Ipso facto, any such resort involving nuclear weapons on one or several sides could prove catastrophic.
My late friend and frequent co-author, General John T. Chain, a former USAF SAC Commander-in-Chief (CINCSAC) and Joint Strategic Target Planning Staff director (JSTPS) understood that pertinent world leaders would need to consider and reconsider key issues of nuclear targeting. Relevant operational concerns here concern vital differences between the targeting of enemy civilians and cities (so-called “counter value” targeting) and targeting of enemy military assets/infrastructures (so-called “counterforce” targeting). Oddly enough, most national leaders likely still don’t realize that the essence of 1950s/1960s “massive retaliation” and “mutual assured destruction” (MAD) was always an unhidden plan for counter-value targeting.
Any such partially-resurrected military doctrine could sound barbarous or inhumane, but if the alternative was to settle for less credible systems of nuclear deterrence, explicit codifications of counter value targeting posture could still represent the best way to prevent millions of civilian deaths (i.e., deaths from nuclear war and/or nuclear terrorism). Neither preemption nor counter-value targeting could ever guarantee absolute security for Planet Earth. Nonetheless, it remains imperative that the United States and other nuclear weapons states put capable strategic thinkers to work on these and all other nuclear warfare issues.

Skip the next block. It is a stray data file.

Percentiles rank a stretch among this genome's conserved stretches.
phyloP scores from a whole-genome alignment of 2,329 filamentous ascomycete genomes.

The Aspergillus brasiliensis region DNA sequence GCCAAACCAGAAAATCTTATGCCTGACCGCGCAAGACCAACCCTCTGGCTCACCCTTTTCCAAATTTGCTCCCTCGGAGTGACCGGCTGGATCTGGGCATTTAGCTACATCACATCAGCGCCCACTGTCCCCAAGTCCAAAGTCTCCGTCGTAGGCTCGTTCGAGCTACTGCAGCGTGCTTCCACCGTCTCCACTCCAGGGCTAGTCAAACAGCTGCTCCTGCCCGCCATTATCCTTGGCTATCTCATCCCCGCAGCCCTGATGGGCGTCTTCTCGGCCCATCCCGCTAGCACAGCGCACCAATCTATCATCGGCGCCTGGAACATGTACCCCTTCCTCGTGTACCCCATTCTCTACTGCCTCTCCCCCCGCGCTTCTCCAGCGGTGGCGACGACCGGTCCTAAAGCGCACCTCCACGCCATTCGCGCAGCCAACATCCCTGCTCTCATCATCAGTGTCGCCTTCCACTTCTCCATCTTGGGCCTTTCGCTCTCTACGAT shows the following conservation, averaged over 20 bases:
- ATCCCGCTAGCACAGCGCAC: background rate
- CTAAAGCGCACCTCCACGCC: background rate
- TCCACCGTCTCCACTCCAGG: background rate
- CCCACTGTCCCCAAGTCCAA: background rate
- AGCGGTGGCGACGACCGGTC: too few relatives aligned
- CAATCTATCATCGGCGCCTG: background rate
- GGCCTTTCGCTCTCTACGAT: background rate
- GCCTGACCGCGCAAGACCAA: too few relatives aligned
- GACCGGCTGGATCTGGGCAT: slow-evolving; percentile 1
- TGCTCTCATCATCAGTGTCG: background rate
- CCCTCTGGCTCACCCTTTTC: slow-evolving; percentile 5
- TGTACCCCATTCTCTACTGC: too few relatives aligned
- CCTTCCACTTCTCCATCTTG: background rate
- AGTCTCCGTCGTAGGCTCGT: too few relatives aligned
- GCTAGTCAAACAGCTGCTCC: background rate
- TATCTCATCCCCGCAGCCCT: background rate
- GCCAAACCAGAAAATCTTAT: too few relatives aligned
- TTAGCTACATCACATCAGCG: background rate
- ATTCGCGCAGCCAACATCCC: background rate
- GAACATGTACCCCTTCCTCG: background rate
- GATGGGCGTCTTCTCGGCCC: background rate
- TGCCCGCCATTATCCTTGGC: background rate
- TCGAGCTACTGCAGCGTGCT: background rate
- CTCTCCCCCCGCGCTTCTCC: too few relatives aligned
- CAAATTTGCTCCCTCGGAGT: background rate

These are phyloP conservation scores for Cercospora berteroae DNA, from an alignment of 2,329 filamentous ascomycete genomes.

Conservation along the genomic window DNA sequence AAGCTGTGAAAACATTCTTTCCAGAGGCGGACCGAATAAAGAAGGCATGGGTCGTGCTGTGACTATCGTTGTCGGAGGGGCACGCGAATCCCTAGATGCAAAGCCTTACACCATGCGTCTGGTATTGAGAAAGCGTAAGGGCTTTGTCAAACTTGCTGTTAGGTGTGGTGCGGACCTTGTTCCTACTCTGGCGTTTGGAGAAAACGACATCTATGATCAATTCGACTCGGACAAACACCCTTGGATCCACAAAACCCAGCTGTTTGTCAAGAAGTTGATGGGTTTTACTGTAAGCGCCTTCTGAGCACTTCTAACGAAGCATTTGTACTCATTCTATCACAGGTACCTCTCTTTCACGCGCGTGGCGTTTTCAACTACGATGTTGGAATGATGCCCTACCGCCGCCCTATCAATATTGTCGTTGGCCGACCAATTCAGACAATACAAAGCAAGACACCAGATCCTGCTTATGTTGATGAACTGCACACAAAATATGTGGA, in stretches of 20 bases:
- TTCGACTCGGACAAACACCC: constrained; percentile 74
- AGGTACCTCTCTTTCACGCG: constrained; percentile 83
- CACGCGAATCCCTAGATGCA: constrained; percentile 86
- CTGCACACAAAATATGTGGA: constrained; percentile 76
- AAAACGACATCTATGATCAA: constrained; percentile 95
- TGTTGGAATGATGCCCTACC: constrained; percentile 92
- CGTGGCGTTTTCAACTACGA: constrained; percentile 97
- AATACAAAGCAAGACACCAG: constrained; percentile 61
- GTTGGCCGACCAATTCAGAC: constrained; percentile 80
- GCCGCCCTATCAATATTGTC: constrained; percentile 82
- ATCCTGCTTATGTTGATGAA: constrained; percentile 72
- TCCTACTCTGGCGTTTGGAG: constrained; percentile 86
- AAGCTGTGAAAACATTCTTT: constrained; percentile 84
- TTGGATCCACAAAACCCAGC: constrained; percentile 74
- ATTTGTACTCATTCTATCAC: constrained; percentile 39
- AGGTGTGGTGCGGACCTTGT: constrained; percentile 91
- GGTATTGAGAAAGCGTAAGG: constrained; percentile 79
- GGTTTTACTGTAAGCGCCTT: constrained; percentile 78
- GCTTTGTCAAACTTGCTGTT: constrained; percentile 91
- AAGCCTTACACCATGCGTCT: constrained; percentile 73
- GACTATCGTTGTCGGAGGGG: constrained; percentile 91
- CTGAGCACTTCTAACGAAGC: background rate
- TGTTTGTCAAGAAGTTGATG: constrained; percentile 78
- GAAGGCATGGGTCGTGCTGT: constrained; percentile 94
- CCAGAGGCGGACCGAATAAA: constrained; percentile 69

In The End
The first time that a world leader has to face an authentic nuclear crisis, his/her response should not be ad hoc. Rather, this response should flow seamlessly from broad and previously calibrated strategic doctrine. It follows that national leaders should already be thinking carefully about how this complex doctrine ought best to be shaped and codified. Whatever the particulars, these leaders must acknowledge at the outset the systemic nature of our “world order problem.”
Any planetary system of law and power management that seeks to avoid a nuclear war must first recognize a significant underlying axiom:As egregious crimes under international law, war and genocide need not be mutually exclusive.On the contrary, as one may learn from history, war could sometimes be undertaken as an “efficient” manner of national, ethnical, racial or religious annihilation.
When the war in question is a nuclear one, the argument becomes unassailable.